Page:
It’s very sad turning on the news in the evening, or even listening to the news on the radio this year without hearing about another fatality on our roads. As of today (23rd March, 2019), the road toll is 75. That’s a 47% jump on last year, and we’re not quite three months in. It’s very scary!
What can we do to reduce this number? The cold hard truth? We can’t eliminate what goes on in a young one’s brain. It is a well known fact that a person’s brain does not stop fully developing until they reach about the age of 25. Heaven knows, I have plenty of friends whose young adults have their licence and they are all confident, safe drivers. But, unfortunately there are going to be a minority who think it’s fun to hoon, drag, speed, or whatever you want to call it. Yes, the hoon laws of confiscating their cars which became law back in July, 2006 does have some deterrent, but that doesn’t seem to stop them. Even with tight laws around roadworthy’s for example, some kids will go and buy a cheap old Commodore or Ford and thrash the jeepers out of it, just for the thrill.
The other side of this road toll is the silent, forgotten victims who have been severely injured and/or maimed by these idiots! (Sorry, that’s the only word I can use to describe them). TAC statistics show that for a period of six months, from 1st January, 2018 to July, 2018, young people aged 18-25 accounted for road accident victims that survived. These stats include:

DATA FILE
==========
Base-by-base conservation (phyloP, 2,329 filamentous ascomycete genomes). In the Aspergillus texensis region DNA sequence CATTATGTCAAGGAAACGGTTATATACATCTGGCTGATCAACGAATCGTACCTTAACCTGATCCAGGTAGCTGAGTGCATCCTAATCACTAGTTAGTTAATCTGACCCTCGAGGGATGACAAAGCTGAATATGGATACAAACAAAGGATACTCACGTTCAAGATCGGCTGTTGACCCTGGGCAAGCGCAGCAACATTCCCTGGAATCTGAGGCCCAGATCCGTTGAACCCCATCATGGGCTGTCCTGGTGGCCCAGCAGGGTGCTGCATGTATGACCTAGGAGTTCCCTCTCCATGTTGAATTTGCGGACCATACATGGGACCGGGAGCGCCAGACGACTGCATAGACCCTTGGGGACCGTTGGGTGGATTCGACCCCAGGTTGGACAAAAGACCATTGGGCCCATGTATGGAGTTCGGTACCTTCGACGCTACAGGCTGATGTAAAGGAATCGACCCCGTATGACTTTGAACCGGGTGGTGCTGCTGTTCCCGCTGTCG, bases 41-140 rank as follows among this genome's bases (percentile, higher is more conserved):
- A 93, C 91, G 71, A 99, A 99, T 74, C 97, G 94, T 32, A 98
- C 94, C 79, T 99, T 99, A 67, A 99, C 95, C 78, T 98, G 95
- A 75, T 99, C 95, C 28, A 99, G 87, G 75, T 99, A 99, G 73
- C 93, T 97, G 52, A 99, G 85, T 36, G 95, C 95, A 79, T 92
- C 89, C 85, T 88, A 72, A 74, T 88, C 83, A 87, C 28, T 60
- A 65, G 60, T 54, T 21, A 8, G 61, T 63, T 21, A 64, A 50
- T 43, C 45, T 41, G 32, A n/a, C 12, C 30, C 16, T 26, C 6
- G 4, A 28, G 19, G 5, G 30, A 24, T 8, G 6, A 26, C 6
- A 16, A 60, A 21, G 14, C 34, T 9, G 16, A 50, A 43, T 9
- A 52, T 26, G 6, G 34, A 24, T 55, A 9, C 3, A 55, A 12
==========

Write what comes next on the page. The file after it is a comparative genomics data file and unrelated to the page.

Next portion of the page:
The longer impact on these is the rehab stays which can take sometimes more than a year. In some cases, the injuries can be permanent and affect everyone around them. I’ve seen the affects this can have on loved ones through my road trauma program. It is just heartbreaking.
I think education is the key. Once they get to the age of 16, they do their 120 hours and sit their drive test – sometimes without one professional lesson. There are some merits around defensive driving courses. My own eldest daughter received this gift for her 18th birthday and went along a few months after that to complete it. She came home with a smile from ear to ear and 18 months later, still remembers everything she was taught from that fun day at Sandown.
Another important educational aspect is the emergence of the Road Smart program now being delivered into high schools. Every year 10 student throughout Victoria will be given the opportunity to do this program with facilitators to discuss road safety and once the classroom component is finished, they will either attend an off road facility to gain some experience in driving (even if a learner’s permit is not held yet). Or if they don’t attend the facility, every student is entitled to a free government funded lesson. Please ensure this is taken up. A FREE LESSON is there for the taking with me. You can also gain another free lesson with myself from www.keys2drive.com.au.
So, whilst none of us have the answers, let’s get the discussion going with our children around the dinner table. It doesn’t have to be around death and disablement, but start the discussion now whilst they’re still young enough to be educated on the subject. Got a question or any concerns? Make contact. I don’t presume to know everything about this subject, but am happy to listen and do the research for you.
Until next time, Sarah